S. Dirksen, G. Lecué and H. Rauhut. On the gap between RIP-properties and sparse recovery conditions

G. Lecué and S. Mendelson. Sparse recovery under weak moment assumptions

we proved that reconstruction properties (stability and robustness) of the basis pursuit algorithm goes far beyond Gaussian measurements. For instance, random matrices with i.i.d. components having only $\log n$ sub-gaussian moments have the same "reconstruction properties" has the Gaussian one ($n$ being the size of the signals).

The aim of this notebook is to highlight this "universality phenomenum".

Random measurements matrices with $\psi_\alpha$ coordinates for $0<\alpha\leq2$

We construct matrices with i.i.d. coordinates with exponential moments. Note that if $g$ is a standard Gaussian variable then $ {\rm sign}(g) |g|^{2/\alpha}$ is exactly a $\psi_\alpha$ random variable (with mean zero).

In [26]:
def mat_exp_power(m, n, alpha):
    A = randn(m, n)/ sqrt(m)
    return np.multiply(np.power(np.absolute(A),int(2/alpha)), sign(A))
In [27]:
def phase_transition_mat_exp_power(n, nbiter, gamma, nbtest, alpha):
    PTM = zeros((n,int(n/2)))
    set_ind_failure = []
    for m in range(20,n+1):#construct one line of the Phase transition matrix for a given number of measurements P
        A = mat_exp_power(m, n, alpha) 
        pA = pinv(A) # pseudo-inverse. Equivalent to pA = A.T.dot(inv(A.dot(A.T)))
        ind_failure = 0
        for sparsity in range(1,min(m, int(n/2))+1):
            nb_success = 0         
            for i in range(nbtest):
                xsharp = signal(n, sparsity)
                y = A.dot(xsharp)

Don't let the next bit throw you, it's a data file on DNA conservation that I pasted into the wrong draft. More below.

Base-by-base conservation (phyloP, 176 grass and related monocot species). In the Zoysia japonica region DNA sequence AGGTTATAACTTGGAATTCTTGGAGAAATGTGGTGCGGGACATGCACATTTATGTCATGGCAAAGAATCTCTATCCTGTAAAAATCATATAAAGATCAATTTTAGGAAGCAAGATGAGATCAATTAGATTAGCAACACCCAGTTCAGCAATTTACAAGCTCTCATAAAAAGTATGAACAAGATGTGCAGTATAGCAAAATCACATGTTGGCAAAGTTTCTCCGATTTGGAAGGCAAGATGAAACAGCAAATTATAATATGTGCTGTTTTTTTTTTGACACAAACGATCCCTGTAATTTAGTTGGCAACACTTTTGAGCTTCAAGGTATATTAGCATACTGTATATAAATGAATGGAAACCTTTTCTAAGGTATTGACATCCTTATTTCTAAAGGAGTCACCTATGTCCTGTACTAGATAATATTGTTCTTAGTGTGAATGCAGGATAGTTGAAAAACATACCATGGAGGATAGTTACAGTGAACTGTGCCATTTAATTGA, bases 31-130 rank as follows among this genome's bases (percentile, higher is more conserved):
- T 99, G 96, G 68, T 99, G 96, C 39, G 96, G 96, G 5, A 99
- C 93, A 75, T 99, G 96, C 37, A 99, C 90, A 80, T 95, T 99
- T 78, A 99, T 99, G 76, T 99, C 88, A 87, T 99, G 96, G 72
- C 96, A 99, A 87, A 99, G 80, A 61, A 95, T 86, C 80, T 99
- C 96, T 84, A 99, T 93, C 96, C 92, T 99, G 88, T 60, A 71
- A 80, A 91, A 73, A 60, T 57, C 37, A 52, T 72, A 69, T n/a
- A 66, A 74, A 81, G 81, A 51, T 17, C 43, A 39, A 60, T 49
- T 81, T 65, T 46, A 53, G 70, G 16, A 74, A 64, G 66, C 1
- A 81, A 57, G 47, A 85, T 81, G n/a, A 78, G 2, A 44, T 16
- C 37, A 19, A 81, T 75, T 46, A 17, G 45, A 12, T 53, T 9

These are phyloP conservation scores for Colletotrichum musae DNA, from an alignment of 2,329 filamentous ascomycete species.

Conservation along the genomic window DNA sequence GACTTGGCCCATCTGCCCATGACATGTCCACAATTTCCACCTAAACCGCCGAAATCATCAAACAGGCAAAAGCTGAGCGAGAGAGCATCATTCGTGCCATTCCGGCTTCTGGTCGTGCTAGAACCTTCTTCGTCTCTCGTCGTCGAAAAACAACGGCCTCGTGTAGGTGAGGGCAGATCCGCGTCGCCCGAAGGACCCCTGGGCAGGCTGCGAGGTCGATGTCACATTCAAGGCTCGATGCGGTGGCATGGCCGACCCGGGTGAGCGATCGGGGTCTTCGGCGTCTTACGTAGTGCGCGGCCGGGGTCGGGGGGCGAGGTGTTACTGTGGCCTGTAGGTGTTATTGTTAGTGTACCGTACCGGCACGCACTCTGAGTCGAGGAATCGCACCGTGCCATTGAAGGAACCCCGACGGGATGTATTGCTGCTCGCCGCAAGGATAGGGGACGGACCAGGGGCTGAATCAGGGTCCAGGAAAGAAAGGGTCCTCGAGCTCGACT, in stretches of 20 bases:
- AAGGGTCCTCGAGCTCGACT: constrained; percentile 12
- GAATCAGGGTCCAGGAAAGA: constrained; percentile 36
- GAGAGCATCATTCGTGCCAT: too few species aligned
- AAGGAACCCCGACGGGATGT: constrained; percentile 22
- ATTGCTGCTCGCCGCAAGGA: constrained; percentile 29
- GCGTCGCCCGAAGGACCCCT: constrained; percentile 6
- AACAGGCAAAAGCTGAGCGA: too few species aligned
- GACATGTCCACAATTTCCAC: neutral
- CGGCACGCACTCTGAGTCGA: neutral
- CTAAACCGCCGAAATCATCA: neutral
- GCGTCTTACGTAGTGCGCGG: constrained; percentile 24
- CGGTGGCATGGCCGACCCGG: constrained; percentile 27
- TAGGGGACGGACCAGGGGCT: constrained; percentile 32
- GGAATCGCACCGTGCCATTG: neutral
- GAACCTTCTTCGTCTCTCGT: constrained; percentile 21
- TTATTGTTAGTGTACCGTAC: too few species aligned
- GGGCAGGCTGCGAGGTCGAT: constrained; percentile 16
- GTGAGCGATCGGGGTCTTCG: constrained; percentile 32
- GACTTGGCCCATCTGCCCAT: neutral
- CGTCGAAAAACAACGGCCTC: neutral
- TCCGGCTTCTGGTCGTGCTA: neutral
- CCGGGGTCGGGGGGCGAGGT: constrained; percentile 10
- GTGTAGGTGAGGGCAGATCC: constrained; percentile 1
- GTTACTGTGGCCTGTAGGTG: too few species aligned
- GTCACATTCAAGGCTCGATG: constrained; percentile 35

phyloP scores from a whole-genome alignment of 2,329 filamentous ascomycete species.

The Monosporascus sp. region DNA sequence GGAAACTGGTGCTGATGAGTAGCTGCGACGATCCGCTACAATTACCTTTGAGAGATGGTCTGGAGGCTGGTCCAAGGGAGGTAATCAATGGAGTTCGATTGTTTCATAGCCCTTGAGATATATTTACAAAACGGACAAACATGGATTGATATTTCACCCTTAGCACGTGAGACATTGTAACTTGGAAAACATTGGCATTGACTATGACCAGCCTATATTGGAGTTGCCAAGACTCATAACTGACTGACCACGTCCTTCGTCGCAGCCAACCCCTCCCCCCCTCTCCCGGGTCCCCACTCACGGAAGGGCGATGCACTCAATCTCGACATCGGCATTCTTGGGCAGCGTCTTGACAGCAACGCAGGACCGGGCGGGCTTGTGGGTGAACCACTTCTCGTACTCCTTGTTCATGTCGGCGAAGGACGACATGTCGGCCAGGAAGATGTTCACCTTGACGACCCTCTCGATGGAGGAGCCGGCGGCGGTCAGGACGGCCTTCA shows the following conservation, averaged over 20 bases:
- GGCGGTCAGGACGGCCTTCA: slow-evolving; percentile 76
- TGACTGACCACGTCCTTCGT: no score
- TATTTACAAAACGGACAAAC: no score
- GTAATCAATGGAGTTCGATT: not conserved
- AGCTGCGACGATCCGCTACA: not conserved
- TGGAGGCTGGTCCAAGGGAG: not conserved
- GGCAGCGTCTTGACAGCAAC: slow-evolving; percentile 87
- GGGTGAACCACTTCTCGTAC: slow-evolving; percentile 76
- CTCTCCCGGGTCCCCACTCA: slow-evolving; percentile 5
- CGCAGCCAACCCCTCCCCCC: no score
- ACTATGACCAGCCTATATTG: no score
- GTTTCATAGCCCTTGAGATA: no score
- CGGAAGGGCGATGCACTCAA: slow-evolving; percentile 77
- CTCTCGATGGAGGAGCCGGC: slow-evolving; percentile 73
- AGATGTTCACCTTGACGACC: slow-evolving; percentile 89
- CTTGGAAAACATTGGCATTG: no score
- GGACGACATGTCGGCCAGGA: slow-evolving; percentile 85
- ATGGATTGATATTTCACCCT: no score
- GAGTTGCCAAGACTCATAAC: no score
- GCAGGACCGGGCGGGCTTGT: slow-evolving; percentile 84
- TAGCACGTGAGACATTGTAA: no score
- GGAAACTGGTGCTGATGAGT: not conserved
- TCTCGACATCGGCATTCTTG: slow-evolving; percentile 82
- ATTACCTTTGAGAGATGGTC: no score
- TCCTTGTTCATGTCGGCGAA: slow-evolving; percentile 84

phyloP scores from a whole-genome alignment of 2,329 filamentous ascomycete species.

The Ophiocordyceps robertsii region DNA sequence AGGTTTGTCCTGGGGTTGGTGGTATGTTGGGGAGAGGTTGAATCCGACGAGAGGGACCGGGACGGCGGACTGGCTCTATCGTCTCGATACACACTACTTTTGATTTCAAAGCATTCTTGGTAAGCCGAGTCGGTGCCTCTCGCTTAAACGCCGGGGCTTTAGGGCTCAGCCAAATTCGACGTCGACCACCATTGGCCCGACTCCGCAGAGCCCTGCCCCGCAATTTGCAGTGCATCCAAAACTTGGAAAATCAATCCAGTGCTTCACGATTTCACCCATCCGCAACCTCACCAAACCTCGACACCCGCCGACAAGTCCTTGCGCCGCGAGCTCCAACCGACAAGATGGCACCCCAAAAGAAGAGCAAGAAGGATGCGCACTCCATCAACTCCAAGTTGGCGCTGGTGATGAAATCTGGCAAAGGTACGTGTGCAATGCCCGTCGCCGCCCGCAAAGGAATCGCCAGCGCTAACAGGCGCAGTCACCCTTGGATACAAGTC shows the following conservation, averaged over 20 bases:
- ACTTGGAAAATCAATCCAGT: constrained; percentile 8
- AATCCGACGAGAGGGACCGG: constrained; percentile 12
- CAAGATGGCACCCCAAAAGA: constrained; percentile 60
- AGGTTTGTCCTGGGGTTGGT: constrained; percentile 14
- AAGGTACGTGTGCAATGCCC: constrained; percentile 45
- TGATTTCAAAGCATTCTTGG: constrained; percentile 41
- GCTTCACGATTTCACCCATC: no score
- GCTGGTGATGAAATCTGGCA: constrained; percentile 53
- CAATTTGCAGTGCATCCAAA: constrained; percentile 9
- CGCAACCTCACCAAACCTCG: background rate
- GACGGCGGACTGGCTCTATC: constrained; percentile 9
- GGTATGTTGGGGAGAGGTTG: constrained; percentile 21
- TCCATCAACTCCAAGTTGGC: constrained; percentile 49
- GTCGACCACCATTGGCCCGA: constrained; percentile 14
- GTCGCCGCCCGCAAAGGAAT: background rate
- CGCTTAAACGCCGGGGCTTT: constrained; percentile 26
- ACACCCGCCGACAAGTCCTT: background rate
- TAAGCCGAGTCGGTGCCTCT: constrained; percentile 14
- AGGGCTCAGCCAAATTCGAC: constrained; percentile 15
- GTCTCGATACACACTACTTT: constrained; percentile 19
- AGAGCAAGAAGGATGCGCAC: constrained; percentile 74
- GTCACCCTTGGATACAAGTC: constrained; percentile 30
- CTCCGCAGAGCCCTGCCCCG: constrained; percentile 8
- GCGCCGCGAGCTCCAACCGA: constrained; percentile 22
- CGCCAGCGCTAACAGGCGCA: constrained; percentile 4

x_restored = DR(n, y, A, pA, nbiter, gamma)
                if norm(x_restored-xsharp, ord=2) <0.001:
                    nb_success = nb_success + 1
            PTM[m-1, sparsity-1] = nb_success
    return PTM
In [28]:
n, nbiter, gamma, nbtest, alpha = 40, 20, 1, 10, 1
mat = phase_transition_mat_exp_power(n, nbiter, gamma, nbtest, alpha)
In [29]:
P_min, P_max, S_min, S_max = 0, n, 0, int(n/2)
fig = plt.imshow(mat[P_min:P_max, S_min:S_max], interpolation="gaussian",  
                 aspect='auto', origin = 'lower', extent=[S_min, S_max, P_min, P_max])
titre = "Psi_alpha measurements for alpha = {}".format(alpha)
plt.title(titre)
plt.xlabel('sparsity')
plt.ylabel('number of measurements')

#empirical phase transition
X = range(int(n/2))
L = frontier(mat, n)
plot(X,L, linewidth=4, color = 'black', label='phase transition')
plt.legend(loc=4)
#filename = "exp_power_{}_{}.png".format(alpha, n)
#plt.savefig(filename,bbox_inches='tight')
Out[29]:
<matplotlib.legend.Legend at 0x108c6a1d0>
In [30]:
n, nbiter, gamma, nbtest, nb_curves = 40, 20, 1, 15, 20